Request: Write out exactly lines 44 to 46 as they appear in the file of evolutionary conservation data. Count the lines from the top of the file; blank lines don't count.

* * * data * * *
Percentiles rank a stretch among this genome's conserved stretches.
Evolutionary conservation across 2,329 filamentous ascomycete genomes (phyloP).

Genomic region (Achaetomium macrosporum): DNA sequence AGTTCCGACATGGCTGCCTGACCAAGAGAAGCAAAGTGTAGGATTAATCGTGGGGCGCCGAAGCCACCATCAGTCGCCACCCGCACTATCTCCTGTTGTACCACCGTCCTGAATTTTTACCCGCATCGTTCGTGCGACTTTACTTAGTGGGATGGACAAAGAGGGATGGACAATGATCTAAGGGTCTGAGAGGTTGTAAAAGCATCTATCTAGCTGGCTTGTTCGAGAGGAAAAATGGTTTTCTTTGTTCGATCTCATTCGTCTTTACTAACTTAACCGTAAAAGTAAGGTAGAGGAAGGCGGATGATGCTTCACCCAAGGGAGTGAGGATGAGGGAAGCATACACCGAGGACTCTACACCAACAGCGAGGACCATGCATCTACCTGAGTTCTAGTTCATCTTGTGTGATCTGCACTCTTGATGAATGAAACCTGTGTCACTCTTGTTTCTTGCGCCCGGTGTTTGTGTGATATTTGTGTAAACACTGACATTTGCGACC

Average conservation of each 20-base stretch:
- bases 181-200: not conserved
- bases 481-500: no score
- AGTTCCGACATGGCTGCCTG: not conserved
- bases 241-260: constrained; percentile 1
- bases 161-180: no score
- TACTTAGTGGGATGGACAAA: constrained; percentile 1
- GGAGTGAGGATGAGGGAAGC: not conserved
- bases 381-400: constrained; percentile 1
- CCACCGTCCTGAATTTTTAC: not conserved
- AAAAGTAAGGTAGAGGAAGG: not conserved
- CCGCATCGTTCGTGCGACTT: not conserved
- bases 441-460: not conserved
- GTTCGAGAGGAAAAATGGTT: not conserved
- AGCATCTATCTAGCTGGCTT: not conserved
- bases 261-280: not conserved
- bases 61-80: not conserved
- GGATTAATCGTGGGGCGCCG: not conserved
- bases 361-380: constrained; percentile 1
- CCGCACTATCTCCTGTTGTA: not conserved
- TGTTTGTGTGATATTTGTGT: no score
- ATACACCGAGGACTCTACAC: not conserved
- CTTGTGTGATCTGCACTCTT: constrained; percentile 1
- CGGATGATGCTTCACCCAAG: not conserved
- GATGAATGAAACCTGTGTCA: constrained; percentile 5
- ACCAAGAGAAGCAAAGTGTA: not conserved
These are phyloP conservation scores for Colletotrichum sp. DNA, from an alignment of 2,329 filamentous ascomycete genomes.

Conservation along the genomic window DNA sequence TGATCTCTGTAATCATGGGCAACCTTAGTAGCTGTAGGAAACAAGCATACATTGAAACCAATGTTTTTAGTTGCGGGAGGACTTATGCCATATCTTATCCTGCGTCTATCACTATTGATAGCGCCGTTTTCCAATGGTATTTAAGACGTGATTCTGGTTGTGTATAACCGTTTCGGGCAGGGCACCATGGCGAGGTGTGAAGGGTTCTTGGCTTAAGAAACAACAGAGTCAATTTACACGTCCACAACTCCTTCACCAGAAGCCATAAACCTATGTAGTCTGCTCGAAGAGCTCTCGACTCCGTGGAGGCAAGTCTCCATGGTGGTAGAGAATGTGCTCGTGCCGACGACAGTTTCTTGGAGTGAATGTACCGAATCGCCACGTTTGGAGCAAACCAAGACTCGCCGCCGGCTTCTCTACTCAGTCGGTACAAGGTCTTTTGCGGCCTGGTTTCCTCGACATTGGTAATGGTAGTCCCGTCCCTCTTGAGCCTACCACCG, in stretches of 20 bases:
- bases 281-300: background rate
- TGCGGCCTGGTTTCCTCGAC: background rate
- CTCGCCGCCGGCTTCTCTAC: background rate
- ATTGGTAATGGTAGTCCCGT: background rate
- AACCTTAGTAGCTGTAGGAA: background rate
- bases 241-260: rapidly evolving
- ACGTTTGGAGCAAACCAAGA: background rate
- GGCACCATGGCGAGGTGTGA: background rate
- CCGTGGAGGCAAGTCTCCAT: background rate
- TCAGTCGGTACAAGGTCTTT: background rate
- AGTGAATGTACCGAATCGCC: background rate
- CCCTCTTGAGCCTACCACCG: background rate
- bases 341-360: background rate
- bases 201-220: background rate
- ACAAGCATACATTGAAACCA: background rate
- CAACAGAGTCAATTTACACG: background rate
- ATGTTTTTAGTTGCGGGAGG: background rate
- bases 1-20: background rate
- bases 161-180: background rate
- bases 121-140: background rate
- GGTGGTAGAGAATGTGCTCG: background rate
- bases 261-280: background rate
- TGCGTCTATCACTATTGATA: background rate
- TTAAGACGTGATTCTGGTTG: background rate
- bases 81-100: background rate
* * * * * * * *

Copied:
- bases 341-360: background rate
- bases 201-220: background rate
- ACAAGCATACATTGAAACCA: background rate